If your pet has been scheduled for an ultrasound, you will feel a little disoriented as a pet owner, but knowing what to expect will help you be prepared. Ultrasounds have become an essential part of keeping our pets healthy; they are the most effective way to address a wide range of health problems and even to practice surgical operations, as early detection can save pets' lives. They are the most common form of scan used to test pets and are used by veterinarians to obtain better diagnoses, disease detection, and a thorough understanding of the health and well-being of animals.
WHAT IS AN ULTRASOUND?
Ultrasounds, also known as ultrasonography, use sound waves to produce a picture that enables internal body structures to be seen, similar to how obstetricians use sonograms during human pregnancies. There are no side effects, and the test is considered non-invasive. Ultrasounds have many benefits in veterinary medicine, including the ability to see internal organs in real-time with greater accuracy, as well as the fact that they are non-invasive and inexpensive.
An ultrasound can detect a variety of issues, including pregnancy and the number of fetuses in the uterus, foreign bodies, cardiac function, whether or not an organ is enlarged, such as the liver, kidneys, bowel, spleen, bladder, prostate, uterus, and heart; and tumors or ingested something, such as a pet toy, a piece of clothing, or something else that it shouldn't have ingested; and other internal injuries or conditions that might otherwise require surgery to view properly.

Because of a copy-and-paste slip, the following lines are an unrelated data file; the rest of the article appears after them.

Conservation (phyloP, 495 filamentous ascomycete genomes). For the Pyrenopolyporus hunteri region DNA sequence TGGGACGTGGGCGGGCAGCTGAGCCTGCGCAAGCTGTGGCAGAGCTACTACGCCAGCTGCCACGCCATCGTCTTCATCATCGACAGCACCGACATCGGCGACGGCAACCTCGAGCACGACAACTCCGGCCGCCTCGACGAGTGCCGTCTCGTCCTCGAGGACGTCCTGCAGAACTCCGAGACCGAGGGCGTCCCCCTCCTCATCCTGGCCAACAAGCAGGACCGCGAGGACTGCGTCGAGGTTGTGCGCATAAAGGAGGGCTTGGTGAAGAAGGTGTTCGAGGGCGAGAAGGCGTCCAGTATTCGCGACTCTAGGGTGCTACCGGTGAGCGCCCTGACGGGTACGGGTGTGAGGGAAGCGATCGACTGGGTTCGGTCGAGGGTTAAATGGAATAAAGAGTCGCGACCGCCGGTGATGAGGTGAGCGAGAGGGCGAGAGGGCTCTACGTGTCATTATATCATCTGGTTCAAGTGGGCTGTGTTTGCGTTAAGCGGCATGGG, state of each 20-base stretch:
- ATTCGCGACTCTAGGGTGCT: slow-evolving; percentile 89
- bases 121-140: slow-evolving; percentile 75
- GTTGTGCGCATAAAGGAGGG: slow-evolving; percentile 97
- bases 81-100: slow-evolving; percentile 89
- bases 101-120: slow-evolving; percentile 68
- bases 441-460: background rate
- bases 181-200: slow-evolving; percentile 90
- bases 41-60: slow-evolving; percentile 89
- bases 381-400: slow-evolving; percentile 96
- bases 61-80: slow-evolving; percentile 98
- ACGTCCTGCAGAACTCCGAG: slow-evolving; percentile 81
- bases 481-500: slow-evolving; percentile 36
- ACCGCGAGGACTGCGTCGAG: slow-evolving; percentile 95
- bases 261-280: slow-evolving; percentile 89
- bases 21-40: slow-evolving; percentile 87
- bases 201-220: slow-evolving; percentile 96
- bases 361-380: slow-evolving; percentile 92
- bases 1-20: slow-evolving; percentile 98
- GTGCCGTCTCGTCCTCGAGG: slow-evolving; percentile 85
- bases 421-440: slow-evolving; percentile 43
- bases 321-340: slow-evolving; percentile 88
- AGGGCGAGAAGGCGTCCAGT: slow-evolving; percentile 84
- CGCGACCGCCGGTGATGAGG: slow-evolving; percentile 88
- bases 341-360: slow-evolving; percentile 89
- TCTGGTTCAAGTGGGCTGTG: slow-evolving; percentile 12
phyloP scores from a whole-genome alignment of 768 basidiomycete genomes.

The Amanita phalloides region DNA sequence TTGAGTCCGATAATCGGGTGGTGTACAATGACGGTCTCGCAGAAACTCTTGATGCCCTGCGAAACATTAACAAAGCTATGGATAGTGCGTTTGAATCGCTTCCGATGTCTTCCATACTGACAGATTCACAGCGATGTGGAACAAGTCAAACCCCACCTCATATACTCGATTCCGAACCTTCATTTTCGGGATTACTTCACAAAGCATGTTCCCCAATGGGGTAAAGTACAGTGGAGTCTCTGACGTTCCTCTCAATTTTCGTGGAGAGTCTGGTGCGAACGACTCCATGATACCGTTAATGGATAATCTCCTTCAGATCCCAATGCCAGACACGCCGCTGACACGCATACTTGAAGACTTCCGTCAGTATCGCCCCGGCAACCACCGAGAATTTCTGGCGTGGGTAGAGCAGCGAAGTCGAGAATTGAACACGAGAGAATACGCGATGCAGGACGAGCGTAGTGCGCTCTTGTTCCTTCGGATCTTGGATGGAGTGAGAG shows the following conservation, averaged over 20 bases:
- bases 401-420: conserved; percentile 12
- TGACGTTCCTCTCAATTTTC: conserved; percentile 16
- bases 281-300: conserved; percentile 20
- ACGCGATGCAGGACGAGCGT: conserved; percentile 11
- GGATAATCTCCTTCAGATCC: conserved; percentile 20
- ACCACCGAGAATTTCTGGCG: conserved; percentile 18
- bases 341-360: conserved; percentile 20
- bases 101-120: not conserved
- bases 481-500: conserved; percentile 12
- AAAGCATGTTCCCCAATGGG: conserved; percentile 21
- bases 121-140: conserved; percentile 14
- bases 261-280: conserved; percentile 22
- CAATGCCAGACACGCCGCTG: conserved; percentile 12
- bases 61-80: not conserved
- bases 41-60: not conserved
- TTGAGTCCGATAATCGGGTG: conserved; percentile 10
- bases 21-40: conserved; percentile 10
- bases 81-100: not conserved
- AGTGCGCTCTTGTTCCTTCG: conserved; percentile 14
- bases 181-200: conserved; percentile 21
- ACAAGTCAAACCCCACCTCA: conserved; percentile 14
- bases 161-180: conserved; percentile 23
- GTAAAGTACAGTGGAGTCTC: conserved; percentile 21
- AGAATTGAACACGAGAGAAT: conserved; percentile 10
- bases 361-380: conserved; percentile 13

There is almost no pain for your pet during these procedures, but a light sedative may be needed for certain pets during an ultrasound, which is not very normal unless biopsies are being taken, but only if they become overly nervous and frightened during the test. This is completely painless, and it aids in obtaining a consistent image in order to better diagnose and treat the patient. In most situations, your pet's hair must also be shaved, as it is vital to make full contact with the skin. Hair may be moistened with alcohol in some cases, but most studies involve hair removal.
Ultrasounds can be used to collect information at a lower cost than most imaging techniques. It has become extremely useful for diagnostics in animal hospitals, clinics, and emergency care centers around the world for all animal’s health.
When your furry friend is sick or you notice something weird, our team uses the newest technology, such as digital ultrasound, to put your mind at ease. If you have any other questions about ultrasound, please reach out to Kanan Veterinary Hospital at Oak Park! We’re happy to talk with you about your dog or cat’s health care needs (818) 523-7434.